Can the administrator of the business delete my emails, send emails from my account without me knowing ? This is a big company so the emailing system is professional
This is a trickier question than it may seem, because it’s at the intersection of privacy and corporate intellectual property. I bet you signed an employment agreement when you joined your company, for example, and that agreement states that the company basically owns everything you do on work time, with work equipment. This, of course, extends to email and a surprising number of companies monitor employee email, with the tacit blessing of the courts.
On the other hand, the law is still a bit gray here, hence “tacit” in the sentence above. For example, the Duke Law and Technology Review writes: “Employer monitoring of electronic mail constitutes an emerging area of the law that is clearly unsettled at this point in time. This brief demonstrates that the privacy rights of non public-sector employees are relatively unprotected by the federal and state constitutions, broad judicial interpretations of enacted privacy legislation favor legitimate employer-monitoring practices, and many of the elements of common law claims are difficult for employees to prove.”
On the same topic, the American Management Association comments that “Computer monitoring takes various forms, with 36% of employers tracking content, keystrokes and time spent at the keyboard. Another 50% store and review employees’ computer files. Companies also keep an eye on e-mail, with 55% retaining and reviewing messages.”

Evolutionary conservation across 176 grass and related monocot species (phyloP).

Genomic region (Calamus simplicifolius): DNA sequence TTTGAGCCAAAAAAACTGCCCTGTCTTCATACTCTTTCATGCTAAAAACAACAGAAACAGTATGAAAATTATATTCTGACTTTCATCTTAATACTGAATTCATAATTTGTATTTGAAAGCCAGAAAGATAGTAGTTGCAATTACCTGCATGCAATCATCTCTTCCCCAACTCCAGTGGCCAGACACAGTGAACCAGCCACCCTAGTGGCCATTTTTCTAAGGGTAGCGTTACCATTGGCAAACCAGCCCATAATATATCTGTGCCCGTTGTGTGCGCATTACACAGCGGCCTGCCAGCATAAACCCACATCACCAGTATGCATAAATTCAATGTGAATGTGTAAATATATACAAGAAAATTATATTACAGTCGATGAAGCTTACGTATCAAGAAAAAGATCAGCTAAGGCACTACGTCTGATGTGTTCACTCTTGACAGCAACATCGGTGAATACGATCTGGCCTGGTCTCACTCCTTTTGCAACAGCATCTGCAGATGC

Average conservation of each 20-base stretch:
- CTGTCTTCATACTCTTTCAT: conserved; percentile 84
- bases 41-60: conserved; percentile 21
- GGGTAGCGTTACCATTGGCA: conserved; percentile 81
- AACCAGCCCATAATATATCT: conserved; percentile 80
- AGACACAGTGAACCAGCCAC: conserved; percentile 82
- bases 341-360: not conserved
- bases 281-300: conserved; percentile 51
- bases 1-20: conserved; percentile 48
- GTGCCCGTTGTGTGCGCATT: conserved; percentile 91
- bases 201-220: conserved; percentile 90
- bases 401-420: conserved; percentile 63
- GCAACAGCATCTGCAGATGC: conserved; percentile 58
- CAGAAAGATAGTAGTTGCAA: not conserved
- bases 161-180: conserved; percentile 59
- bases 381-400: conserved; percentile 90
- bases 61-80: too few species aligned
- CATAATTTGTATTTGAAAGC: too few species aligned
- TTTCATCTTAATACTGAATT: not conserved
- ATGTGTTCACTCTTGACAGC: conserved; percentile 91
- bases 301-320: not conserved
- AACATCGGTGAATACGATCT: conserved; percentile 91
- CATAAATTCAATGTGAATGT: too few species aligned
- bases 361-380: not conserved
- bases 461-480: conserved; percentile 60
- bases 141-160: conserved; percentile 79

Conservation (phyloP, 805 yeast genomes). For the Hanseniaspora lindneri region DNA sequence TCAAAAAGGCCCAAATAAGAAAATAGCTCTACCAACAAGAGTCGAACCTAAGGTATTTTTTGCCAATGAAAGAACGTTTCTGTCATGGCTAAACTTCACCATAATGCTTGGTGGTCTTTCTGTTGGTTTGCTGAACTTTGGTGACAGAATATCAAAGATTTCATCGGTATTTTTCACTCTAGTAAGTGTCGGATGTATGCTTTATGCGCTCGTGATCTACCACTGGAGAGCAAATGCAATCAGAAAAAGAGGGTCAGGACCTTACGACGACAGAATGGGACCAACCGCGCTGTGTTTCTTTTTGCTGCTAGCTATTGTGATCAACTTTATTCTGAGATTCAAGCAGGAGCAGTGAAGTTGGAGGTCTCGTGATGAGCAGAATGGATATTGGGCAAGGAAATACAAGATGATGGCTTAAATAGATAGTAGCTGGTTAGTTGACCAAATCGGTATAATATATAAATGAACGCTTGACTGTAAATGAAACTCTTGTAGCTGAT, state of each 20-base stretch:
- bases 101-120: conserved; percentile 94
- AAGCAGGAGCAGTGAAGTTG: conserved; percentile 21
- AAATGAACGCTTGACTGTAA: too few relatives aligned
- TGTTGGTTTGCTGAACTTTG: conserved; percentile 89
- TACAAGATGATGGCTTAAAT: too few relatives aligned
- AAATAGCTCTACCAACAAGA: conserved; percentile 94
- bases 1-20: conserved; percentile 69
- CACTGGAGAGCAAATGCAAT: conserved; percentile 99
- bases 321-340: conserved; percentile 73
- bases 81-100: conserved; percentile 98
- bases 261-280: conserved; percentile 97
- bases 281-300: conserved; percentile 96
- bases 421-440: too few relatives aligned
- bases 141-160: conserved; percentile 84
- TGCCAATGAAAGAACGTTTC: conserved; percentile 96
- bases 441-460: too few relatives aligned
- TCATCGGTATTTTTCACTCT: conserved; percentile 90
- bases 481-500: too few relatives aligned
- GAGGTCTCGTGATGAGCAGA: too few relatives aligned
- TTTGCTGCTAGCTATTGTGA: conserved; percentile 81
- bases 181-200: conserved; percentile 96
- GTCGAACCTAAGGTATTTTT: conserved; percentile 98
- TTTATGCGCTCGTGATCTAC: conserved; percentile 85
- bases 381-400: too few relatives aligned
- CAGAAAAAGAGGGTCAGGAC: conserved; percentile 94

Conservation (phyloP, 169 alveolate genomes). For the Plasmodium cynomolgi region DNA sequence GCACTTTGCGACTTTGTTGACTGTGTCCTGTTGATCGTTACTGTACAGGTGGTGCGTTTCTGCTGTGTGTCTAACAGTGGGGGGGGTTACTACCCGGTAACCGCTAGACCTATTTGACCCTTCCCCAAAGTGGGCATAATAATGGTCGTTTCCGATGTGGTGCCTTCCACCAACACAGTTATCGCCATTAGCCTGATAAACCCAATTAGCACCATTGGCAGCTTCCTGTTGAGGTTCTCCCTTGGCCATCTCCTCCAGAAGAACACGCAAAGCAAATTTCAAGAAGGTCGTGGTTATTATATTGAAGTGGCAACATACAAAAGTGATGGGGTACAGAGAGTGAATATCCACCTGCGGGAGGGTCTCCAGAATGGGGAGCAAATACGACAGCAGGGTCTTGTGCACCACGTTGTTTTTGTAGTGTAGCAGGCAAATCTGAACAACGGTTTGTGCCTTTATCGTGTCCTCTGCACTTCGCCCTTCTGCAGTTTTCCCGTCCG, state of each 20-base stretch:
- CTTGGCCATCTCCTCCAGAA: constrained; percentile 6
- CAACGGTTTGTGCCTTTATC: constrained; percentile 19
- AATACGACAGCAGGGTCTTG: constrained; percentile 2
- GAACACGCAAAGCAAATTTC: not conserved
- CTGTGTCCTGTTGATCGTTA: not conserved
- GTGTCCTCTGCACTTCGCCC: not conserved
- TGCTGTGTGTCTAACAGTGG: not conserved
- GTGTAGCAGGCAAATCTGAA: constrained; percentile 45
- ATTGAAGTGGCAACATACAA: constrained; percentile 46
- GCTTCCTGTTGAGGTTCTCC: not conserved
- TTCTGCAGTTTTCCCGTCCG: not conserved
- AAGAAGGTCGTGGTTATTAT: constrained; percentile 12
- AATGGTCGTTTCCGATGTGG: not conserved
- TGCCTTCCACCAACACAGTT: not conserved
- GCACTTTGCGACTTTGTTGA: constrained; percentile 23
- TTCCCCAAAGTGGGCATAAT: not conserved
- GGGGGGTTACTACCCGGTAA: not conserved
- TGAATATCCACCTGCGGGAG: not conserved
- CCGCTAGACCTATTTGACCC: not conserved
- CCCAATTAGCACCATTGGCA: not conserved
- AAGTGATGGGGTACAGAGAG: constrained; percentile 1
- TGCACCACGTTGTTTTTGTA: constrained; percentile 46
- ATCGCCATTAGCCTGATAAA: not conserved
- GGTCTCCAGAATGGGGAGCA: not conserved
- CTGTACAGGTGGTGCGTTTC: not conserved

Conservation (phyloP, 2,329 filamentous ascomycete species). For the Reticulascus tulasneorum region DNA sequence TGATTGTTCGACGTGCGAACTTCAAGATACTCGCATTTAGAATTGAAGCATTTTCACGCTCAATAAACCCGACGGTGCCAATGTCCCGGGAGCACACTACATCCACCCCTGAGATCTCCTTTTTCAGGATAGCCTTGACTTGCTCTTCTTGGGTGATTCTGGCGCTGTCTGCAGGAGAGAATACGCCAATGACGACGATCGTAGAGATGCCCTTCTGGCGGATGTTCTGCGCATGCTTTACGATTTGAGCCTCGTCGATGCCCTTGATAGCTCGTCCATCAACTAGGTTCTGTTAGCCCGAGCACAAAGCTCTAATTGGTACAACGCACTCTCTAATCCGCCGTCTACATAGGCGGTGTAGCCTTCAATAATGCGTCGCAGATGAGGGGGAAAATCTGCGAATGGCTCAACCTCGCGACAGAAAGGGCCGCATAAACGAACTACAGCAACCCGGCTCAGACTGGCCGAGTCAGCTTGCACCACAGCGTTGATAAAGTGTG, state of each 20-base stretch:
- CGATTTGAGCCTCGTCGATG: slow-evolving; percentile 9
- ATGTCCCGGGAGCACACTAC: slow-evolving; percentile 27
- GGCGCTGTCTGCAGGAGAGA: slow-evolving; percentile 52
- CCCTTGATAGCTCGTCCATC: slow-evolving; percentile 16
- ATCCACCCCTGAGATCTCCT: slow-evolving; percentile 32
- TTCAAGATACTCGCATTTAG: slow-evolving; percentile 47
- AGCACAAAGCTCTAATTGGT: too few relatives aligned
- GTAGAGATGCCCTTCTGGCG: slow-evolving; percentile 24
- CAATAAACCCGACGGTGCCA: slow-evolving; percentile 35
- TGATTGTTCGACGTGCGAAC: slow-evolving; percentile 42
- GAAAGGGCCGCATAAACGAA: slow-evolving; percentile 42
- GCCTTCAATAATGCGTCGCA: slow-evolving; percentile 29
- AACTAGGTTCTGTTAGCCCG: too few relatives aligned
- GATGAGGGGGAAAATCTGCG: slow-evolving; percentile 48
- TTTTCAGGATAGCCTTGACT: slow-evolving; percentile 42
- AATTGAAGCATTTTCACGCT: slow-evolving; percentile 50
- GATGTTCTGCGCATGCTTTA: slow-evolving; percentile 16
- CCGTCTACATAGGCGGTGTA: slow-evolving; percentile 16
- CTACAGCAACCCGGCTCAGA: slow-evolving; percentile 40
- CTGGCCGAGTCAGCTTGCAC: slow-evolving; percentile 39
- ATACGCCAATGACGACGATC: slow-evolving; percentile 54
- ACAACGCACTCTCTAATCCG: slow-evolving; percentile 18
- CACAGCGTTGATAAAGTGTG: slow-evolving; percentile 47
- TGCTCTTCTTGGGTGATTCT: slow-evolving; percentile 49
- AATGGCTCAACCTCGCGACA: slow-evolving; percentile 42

Clearly, it’s not uncommon for you to find that your email is being monitored. What you’re asking about, however, goes beyond passive monitoring and moves into invasive, malicious activities. if you can document that an administrator is actually going into your email account and deleting mail, and far worse, masquerading as you to send out messages, I would definitely bring it up immediately with both your supervisor and someone in HR.
Whether it’s legal or not — and I surmise that it is indeed illegal to masquerade as someone else when you’re sending email unless you have their explicit permission — it’s certainly unethical and unprofessional and you shouldn’t have to stand for it.
Good luck with this challenging situation.